B 505: Lecture on the Aborigines of Australia and papers on Wirradhurrei dialect, 1837-1840 - Page 21
attacked them. This of course [implies?] the belief in witchcraft. But then they have their doctors (as they usually call them in English) a sort of sorcerer or conjurer - Nguagin in their language - who is in communication with some of them demons as I [understand them?] who may have [?initiated?] at least [on?] some of them so as to have them at his bidding and command, it may be to do evil or good, to [indecipherable] inflicting an evil or to relieve by counteracting the evil done by another demon.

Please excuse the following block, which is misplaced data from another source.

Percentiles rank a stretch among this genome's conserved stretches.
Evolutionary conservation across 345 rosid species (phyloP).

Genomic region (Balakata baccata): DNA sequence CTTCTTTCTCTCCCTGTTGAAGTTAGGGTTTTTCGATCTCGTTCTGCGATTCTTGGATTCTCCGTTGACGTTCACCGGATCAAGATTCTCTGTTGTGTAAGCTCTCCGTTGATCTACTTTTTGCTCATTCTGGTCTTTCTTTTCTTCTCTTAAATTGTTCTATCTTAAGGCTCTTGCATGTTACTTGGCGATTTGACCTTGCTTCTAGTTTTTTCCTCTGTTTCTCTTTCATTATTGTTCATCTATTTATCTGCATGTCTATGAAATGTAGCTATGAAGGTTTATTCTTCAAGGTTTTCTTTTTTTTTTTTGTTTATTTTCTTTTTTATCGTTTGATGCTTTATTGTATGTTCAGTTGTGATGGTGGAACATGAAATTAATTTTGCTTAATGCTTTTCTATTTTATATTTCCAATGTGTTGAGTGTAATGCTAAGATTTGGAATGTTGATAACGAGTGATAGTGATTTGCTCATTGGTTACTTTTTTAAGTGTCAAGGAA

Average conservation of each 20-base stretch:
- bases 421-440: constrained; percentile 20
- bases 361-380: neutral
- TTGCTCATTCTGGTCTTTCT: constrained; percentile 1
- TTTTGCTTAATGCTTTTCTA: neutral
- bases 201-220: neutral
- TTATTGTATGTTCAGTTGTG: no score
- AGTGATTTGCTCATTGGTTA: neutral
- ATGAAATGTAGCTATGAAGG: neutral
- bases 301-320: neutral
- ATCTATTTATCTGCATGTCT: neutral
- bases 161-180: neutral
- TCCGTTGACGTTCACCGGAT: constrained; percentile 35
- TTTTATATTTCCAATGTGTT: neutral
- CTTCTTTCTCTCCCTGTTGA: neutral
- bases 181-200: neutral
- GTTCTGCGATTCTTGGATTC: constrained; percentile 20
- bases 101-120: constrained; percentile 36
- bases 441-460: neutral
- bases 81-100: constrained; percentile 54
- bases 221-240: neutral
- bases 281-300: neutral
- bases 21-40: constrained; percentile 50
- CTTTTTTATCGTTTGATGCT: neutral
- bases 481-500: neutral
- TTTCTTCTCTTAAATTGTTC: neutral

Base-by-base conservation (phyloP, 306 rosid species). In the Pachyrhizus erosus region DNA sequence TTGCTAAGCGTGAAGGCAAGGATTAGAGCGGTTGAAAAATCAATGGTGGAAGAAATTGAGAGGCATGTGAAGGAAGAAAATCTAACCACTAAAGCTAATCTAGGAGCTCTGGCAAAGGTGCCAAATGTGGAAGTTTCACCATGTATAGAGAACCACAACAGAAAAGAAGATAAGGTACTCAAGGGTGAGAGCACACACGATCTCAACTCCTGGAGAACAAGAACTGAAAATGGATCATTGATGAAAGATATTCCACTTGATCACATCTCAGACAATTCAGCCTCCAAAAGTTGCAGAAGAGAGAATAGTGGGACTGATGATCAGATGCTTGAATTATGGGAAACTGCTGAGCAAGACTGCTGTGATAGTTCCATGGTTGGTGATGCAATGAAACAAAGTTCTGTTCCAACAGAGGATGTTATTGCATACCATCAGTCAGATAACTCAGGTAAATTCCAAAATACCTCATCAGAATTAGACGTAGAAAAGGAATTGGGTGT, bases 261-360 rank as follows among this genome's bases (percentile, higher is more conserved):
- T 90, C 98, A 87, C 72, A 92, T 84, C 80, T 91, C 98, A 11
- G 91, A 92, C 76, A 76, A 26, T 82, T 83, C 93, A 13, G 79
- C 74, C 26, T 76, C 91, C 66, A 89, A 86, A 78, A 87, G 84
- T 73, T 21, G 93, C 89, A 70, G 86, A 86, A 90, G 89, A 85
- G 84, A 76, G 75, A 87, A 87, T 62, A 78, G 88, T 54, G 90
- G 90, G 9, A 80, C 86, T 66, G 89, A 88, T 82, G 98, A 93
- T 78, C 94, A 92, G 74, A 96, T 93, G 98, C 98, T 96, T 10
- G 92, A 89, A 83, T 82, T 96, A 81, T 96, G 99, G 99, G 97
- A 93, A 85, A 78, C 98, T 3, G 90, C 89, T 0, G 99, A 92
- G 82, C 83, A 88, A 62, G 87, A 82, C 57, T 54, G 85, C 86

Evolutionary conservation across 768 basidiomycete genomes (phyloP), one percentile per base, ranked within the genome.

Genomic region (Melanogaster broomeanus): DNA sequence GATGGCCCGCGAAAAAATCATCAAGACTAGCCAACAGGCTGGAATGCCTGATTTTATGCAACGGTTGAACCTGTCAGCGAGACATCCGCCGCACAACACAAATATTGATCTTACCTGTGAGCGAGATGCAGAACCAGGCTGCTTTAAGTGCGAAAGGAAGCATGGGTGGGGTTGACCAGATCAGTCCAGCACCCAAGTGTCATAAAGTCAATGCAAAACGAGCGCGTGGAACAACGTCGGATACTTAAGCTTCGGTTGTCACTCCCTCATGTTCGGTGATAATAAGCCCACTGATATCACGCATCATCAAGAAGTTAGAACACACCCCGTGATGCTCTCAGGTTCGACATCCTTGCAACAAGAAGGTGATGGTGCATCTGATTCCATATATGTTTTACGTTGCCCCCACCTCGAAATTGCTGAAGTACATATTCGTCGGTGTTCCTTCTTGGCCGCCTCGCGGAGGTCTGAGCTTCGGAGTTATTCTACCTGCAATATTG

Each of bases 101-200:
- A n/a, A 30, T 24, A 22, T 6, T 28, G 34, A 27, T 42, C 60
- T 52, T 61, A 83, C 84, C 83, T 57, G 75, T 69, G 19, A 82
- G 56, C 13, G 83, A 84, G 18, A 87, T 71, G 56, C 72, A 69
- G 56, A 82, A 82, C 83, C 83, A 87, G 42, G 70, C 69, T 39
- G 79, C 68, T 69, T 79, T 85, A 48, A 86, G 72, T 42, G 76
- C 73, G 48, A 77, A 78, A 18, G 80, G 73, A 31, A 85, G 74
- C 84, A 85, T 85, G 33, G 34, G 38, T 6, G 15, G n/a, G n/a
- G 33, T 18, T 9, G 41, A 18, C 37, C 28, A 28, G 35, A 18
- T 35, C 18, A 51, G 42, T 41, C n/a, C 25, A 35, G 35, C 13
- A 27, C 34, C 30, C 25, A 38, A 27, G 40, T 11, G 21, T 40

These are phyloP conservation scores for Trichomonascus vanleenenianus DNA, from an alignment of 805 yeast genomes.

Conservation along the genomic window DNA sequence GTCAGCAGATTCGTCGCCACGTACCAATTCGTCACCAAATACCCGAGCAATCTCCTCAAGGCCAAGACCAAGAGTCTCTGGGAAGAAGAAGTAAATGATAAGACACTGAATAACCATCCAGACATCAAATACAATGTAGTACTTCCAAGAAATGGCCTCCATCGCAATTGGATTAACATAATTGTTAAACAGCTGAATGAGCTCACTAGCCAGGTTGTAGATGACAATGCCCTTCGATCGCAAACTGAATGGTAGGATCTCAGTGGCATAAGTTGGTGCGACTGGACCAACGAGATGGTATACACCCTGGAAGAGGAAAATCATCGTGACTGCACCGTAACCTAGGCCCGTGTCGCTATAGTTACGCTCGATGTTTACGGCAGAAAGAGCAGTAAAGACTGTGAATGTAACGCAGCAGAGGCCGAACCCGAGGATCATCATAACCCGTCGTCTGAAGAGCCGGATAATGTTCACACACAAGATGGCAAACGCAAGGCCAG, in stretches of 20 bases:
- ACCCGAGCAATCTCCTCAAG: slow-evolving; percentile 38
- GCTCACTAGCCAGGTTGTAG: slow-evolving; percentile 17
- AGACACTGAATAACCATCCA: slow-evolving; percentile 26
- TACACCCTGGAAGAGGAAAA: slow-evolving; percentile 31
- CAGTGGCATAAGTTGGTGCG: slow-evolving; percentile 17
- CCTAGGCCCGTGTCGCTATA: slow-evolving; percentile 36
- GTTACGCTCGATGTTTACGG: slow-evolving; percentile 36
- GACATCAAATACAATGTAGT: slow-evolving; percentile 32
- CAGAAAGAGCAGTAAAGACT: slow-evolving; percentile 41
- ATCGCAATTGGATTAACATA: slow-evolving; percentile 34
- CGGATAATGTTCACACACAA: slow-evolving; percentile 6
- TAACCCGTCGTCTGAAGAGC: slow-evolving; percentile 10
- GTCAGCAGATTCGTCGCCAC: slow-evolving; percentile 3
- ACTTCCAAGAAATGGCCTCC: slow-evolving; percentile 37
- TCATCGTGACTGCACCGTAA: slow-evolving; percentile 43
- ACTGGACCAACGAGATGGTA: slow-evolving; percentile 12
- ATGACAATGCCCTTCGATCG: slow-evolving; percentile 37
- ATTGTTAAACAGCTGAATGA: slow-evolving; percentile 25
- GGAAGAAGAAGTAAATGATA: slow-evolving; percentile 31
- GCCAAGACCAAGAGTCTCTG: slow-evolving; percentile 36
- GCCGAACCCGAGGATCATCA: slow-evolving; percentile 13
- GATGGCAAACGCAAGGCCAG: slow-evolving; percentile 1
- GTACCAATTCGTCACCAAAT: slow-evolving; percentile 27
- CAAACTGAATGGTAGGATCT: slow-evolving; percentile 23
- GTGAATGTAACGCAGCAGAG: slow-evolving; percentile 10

By what means they accomplish this by what charm or conjuration or [indecipherable] is a deep mystery which they are [never?] disposed to reveal, either to the uninitiated amongst themselves or to Europeans. As these sorcerers,[indecipherable] [indecipherable] ever be their [indecipherable] a [indecipherable] sometimes employ natural means to achieve such [indecipherable] we will adopt the usual term doctor for them. The office a [indecipherable], as far as I could discover does not seem to be hereditary, but the [shrewdest?] amongst them are initiated, who [indecipherable] may be the offspring of a doctor. They among other things pretend to the power of causing rain to come where